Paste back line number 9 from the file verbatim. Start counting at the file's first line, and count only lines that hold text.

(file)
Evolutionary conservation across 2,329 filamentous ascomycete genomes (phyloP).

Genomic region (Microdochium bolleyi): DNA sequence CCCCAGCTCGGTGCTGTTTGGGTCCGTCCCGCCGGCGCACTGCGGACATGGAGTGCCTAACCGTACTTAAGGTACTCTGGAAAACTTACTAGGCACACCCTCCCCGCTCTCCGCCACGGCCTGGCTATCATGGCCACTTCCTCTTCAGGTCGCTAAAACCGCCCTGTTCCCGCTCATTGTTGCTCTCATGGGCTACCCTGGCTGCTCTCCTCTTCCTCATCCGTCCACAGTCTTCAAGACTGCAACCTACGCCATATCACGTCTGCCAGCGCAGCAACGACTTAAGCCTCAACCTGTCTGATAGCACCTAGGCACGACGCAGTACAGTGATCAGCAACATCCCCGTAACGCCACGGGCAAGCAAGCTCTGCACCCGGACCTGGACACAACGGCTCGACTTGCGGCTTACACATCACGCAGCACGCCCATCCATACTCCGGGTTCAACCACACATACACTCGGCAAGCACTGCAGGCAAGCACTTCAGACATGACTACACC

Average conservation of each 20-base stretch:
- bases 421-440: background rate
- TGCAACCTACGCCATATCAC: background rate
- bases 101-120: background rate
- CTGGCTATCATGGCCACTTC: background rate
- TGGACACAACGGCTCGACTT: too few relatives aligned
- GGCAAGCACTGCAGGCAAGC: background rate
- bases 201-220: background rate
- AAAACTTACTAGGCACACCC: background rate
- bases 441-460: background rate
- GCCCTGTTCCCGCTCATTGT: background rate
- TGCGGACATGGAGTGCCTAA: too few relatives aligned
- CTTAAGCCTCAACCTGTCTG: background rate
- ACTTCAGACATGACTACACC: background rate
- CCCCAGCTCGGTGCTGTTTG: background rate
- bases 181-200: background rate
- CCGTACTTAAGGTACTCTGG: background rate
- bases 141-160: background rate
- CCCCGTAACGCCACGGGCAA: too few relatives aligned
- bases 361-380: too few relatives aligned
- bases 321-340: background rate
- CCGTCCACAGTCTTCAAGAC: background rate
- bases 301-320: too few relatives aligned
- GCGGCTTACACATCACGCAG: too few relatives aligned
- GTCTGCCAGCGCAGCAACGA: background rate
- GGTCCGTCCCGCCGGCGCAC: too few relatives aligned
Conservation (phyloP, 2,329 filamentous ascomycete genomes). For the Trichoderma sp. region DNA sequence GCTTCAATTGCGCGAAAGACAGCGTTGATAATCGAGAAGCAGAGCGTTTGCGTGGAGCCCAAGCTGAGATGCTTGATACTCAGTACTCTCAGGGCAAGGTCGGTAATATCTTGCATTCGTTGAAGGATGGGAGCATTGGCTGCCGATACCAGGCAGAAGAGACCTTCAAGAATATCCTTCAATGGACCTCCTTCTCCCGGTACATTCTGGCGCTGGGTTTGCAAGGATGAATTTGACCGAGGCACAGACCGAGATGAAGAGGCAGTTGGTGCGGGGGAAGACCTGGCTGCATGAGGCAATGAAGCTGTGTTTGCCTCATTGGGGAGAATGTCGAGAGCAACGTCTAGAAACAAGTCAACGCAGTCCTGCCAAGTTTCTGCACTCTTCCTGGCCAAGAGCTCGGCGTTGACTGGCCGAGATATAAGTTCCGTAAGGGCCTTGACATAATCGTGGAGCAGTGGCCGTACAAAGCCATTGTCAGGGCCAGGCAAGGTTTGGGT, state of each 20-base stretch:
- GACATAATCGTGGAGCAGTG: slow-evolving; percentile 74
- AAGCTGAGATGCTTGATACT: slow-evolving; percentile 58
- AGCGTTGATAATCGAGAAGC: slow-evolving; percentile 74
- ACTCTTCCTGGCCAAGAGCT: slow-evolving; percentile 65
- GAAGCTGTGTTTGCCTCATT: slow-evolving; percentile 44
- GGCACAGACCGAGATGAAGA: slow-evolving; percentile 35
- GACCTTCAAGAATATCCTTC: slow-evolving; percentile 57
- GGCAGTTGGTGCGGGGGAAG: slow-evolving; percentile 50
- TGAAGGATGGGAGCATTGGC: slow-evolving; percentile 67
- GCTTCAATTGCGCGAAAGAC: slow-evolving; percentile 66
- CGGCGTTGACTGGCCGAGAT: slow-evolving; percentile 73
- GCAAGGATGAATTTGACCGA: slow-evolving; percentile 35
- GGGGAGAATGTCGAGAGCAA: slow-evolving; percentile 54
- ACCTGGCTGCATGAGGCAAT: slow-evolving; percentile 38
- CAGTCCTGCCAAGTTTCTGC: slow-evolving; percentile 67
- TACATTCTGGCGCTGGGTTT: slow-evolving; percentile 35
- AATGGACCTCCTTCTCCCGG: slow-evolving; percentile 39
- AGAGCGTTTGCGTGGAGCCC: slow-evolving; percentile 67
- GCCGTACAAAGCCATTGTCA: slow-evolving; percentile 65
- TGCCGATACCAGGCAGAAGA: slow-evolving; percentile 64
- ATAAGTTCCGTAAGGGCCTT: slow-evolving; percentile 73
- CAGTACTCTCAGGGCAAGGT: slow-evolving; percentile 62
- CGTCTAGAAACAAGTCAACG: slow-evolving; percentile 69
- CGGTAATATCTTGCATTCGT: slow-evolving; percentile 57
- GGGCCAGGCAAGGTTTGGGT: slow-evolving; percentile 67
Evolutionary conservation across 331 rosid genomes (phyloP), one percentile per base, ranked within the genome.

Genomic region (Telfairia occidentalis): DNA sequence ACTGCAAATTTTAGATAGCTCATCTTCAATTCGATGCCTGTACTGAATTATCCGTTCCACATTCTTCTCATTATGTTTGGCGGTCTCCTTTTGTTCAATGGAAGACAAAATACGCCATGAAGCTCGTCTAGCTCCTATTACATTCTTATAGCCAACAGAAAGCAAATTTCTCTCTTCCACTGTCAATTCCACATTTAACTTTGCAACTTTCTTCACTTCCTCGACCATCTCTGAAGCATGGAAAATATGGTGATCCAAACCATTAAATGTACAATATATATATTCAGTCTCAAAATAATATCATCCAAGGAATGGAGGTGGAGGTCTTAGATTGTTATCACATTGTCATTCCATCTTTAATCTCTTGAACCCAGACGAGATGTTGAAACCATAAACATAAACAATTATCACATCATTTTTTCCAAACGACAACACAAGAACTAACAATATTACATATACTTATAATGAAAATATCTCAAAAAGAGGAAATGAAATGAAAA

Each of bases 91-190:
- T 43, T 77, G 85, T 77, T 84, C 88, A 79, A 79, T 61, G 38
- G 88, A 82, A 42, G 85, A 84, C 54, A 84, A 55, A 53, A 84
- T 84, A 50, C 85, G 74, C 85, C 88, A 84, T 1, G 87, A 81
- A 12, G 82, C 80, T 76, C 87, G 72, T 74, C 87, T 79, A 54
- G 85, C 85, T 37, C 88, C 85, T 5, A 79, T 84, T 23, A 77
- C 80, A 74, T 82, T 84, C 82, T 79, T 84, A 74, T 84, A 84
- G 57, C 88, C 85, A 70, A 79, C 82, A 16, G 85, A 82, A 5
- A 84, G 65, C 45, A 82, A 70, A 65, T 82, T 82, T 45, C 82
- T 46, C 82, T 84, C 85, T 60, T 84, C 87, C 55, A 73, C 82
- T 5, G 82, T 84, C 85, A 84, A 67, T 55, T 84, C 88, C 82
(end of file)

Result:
- GGCAAGCACTGCAGGCAAGC: background rate